“Mucus is everywhere,” says microbiologist Jeremy Barr. Almost every animal uses it to make a barrier that protects tissues that are exposed to the environment, such as the gut or lungs. Now, Barr and a team of researchers have discovered that mucus is also the key to an ancient partnership between animals and viruses.
JUERGEN BERGER/SCIENCE PHOTO LIBRARY
Scientists have used the cloning technique that led to Dolly the sheep to turn human skin into embryonic stem cells – which can make any tissue in the body.
The US team overcame technical problems that had frustrated researchers for more than a decade to create batches of the bodys master cells from donated skin.
The work will spark fresh interest in the use of cloning in medical research, and reignite the controversy over a procedure that demands a supply of human eggs, and the creation and destruction of early stage embryos. The US group employed the technique to make embryonic stem cells that were genetically matched to individuals. Such cells could be used to study diseases in exquisite detail, and regenerate damaged organs and tissues.
A human egg before nuclear extraction and fusion with a skin cell. The resulting embryonic stem cells were genetically identical to the skin donor. Photograph: Oregon Health & Science University
They’re man’s best friend, and they may be one of the heart’s best allies as well.A panel of heart disease experts convened by the American Heart Association AHA reviewed research linking heart health and owning a pet and found that owning a pet is “probably associated” with a lower risk of heart disease for those without a history of heart problems, and with greater survival rates among heart disease patients.
In a New York laboratory, a special group of mice is destined to outlive their cage-mates. Their muscles will stay strong for longer. Their brains will stay sharp for longer. When they eventually die, they will have seen more months than their peers.The secret to their longevity isn’t a drug or a special diet. Instead, Dongsheng Cai from the Albert Einstein College of Medicine simply reduced the levels of a single protein called NF-kB in part of the brain called the hypothalamus. That was enough to extend their lives.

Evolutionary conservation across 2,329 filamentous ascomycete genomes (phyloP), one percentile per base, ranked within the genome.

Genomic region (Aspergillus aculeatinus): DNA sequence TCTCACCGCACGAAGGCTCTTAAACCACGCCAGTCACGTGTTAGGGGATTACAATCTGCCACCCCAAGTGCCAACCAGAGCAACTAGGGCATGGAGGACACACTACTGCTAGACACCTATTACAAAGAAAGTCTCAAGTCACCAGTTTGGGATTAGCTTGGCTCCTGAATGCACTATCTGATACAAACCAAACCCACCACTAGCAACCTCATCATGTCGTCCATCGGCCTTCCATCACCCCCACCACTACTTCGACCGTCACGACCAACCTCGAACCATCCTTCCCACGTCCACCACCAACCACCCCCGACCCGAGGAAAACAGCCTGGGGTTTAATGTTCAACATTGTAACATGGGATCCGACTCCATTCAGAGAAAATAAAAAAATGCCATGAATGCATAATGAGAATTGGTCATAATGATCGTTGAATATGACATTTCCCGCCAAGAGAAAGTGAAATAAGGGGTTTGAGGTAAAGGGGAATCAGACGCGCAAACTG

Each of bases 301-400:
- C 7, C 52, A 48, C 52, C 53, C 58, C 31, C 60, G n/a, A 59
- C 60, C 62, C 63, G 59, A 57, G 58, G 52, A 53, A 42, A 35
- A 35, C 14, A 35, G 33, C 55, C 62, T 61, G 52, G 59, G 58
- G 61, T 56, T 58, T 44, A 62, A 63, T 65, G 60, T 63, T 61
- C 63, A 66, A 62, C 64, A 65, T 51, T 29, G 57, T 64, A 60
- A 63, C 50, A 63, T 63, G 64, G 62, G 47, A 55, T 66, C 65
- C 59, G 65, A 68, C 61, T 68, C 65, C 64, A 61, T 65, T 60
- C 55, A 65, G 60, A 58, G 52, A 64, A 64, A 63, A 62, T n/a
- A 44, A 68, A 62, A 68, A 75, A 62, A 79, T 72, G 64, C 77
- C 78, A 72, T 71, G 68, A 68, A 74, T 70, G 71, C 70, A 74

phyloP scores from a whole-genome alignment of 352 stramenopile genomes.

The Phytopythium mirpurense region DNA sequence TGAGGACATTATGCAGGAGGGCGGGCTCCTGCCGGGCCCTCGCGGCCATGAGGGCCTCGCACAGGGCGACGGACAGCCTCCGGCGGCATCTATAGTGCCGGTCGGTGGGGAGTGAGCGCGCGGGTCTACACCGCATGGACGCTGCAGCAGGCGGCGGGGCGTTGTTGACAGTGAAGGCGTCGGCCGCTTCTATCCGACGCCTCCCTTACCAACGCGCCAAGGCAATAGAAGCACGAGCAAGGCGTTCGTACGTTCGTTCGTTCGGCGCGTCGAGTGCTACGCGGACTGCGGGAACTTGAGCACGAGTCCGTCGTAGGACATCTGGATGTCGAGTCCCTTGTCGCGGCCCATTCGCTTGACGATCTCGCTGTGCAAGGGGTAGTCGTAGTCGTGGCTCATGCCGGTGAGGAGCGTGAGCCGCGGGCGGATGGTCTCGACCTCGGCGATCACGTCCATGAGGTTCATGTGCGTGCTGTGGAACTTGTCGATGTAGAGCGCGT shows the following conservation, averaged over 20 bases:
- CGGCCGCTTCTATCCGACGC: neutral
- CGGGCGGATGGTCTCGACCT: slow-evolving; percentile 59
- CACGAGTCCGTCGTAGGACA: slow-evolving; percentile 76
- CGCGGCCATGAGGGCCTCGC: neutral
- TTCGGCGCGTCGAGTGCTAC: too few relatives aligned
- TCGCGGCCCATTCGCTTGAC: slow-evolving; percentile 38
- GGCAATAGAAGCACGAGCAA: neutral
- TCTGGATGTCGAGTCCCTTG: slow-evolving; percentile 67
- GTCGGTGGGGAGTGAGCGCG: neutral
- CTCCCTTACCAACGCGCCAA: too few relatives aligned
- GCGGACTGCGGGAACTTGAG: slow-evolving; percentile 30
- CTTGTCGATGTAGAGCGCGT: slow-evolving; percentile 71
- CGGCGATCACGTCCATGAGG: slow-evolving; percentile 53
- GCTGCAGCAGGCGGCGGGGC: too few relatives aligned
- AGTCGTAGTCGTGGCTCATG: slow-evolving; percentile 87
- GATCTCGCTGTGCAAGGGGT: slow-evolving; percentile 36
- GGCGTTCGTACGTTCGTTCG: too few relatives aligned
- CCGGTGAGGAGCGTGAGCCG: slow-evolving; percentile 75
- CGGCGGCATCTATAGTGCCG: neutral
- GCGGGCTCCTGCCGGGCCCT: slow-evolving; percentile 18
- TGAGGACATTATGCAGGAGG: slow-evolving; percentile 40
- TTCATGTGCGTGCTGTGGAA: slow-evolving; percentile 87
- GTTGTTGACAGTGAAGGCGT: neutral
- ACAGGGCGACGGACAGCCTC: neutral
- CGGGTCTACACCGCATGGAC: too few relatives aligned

When a group of genetically identical mice lived in the same complex enclosure for 3 months, individuals that explored the environment more broadly grew more new neurons than less adventurous mice, according to a study published today (May 9) in Science. This link between exploratory behavior and adult neurogenesis shows that brain plasticity can be shaped by experience and suggests that the process may promote individuality, even among genetically identical organisms.
“This is a clear and quantitative demonstration that individual differences in behavior can be reflected in individual differences in brain plasticity,” said Fred Gage of the Salk Institute for Biological Studies in La Jolla, California, who was not involved the study. “I don’t know of another clear example of that . . . and it tells me that there is a tighter relationship between [individual] experiences and neurogenesis than we had previously thought.”
Posted May 9, 2013on:
Doctors announced today that two-and-a-half year old Hannah Warren just became the youngest person in history to receive a bioengineered organ transplant, a new windpipe made of a synthetic scaffold and her own stem cells. The nine-hour long procedure was performed April 9th, at Children’s Hospital of Illinois in Peoria, but the results were just made public. Doctors expect that Warren will be able to return home in a few months and breathe, eat, drink and swallow using the new windpipe, all of which she couldn’t do without the aid of machines until now.
Furthermore, because the procedure was performed using her own cells and no donor organ, there is next to zero risk of rejection.
Mutations on a single gene appear to increase the risk for both an unusual sleep disorder and migraines, a team reports in Science Translational Medicine.
The finding could help explain the links between sleep problems and migraines. It also should make it easier to find new drugs to treat migraines, researchers say.